The commissioner continues:
“…So my question here is that, given that the board’s responsibility is about relief, what were the options that the board considered to relieve this manifest educational hardship?”
ConVal attorney Dean Eggert disagreed, saying that the burden is always on the person bringing the action, in this case, on the parent. At 2:19:00 in the video, the commissioner responded, saying,
“…That’s your reading of the statute, but I think that there’s a reading of the statute here that supports adjudication of whether or manifest educational hardship exists or not resides with parents and that the onus on the board is to determine relief, which is what we have spent much of our time talking about.”
This is not a supportable reading of the statute. However, it may be a policy goal of the commissioner and some legislators to write into statute the proposition that if a parent thinks there is a hardship, the school board is obligated to assign the student to another school designated by the parent.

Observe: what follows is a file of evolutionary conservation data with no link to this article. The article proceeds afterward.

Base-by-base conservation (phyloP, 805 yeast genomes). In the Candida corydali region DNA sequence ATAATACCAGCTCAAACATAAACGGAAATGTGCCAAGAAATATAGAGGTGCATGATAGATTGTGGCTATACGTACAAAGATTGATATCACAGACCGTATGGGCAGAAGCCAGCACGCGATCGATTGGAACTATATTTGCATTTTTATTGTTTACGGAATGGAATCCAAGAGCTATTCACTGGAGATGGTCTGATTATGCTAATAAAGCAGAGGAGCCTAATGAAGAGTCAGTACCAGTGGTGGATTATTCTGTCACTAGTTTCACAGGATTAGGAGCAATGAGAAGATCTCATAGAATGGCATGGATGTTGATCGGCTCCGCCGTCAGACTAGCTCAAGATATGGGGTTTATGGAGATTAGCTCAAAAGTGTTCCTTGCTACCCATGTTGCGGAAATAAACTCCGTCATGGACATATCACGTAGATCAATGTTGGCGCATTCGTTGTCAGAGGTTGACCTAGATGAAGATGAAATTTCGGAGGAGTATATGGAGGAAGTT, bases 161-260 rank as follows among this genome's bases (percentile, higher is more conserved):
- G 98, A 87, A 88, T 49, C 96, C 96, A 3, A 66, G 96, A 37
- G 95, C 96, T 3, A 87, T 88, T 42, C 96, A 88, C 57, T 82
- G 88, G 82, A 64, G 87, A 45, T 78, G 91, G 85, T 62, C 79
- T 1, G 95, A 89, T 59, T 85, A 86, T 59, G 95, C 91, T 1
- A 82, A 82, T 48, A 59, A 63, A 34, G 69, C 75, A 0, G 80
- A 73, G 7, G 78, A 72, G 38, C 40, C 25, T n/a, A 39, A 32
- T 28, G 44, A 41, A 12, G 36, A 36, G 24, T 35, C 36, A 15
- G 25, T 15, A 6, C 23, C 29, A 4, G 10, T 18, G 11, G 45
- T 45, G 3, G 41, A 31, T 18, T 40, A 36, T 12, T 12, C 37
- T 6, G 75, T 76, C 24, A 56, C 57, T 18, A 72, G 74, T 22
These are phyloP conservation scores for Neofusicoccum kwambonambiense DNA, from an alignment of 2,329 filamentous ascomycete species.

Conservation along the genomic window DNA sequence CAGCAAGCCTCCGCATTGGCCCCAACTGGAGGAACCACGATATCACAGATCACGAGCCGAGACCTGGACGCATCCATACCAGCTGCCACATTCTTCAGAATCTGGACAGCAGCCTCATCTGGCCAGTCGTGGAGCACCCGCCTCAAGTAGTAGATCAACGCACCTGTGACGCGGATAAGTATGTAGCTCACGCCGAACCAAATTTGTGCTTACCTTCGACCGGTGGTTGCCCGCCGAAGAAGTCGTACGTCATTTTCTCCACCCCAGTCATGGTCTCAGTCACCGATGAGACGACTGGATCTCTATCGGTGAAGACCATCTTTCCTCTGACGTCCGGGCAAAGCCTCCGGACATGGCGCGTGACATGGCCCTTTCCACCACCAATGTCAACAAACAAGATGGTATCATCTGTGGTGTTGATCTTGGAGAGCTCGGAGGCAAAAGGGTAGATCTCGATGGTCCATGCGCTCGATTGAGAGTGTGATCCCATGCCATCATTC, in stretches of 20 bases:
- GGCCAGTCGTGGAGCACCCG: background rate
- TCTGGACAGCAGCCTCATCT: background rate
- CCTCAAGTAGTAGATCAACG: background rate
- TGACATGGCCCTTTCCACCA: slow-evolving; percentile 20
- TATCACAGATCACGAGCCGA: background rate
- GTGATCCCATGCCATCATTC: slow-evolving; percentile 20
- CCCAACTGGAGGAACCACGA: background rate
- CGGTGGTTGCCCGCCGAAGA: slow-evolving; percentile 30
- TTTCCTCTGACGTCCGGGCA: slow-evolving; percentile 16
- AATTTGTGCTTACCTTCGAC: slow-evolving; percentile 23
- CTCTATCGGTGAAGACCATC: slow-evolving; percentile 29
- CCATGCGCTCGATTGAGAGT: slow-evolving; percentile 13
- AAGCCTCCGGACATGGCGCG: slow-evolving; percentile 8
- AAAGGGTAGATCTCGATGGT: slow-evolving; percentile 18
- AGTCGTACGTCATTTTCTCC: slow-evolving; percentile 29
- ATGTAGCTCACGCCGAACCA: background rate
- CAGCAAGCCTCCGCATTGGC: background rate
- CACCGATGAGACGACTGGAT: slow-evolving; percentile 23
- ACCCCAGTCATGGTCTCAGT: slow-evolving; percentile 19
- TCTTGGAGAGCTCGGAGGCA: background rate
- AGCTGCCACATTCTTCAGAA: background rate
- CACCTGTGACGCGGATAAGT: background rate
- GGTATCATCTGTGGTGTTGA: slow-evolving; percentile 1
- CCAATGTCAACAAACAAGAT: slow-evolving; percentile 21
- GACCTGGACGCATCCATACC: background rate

Adding the private school option
The department’s most recent proposed rule adds private schools as an option for alternative school assignment. This is not supported by statute but, if it were, would place an open ended obligation on local taxpayers to fund attendance at any public or private school selected by parents.
Current statutes assume the receiving school is a public school or a private school with which the school board has reached a tuition agreement and define the required tuition as the receiving school’s per pupil expense, not including transportation. There has been no discussion so far of defining any limit on the tuition to be paid to a private school chosen by the parent.
The manifest educational hardship statute could become a backdoor to unlimited private school choice funded by local taxpayers
Any one of these changes would be a significant disruption to the functioning of New Hampshire schools. If several changes like these were incorporated into a manifest educational hardship statute, the new statute would create a new system of public education in New Hampshire.
The changes to the criteria, together with the lower evidentiary standard, would make it difficult to reject virtually any manifest educational hardship claim.
The addition of the private school option, together with shifting the burden of proof to the school boards, could make New Hampshire’s MEH statute a full fledged private school choice bill under which school districts could be required to pay other public and private schools tuition for a large number of students, with no upper limit on the number of schools tuitioned out this way.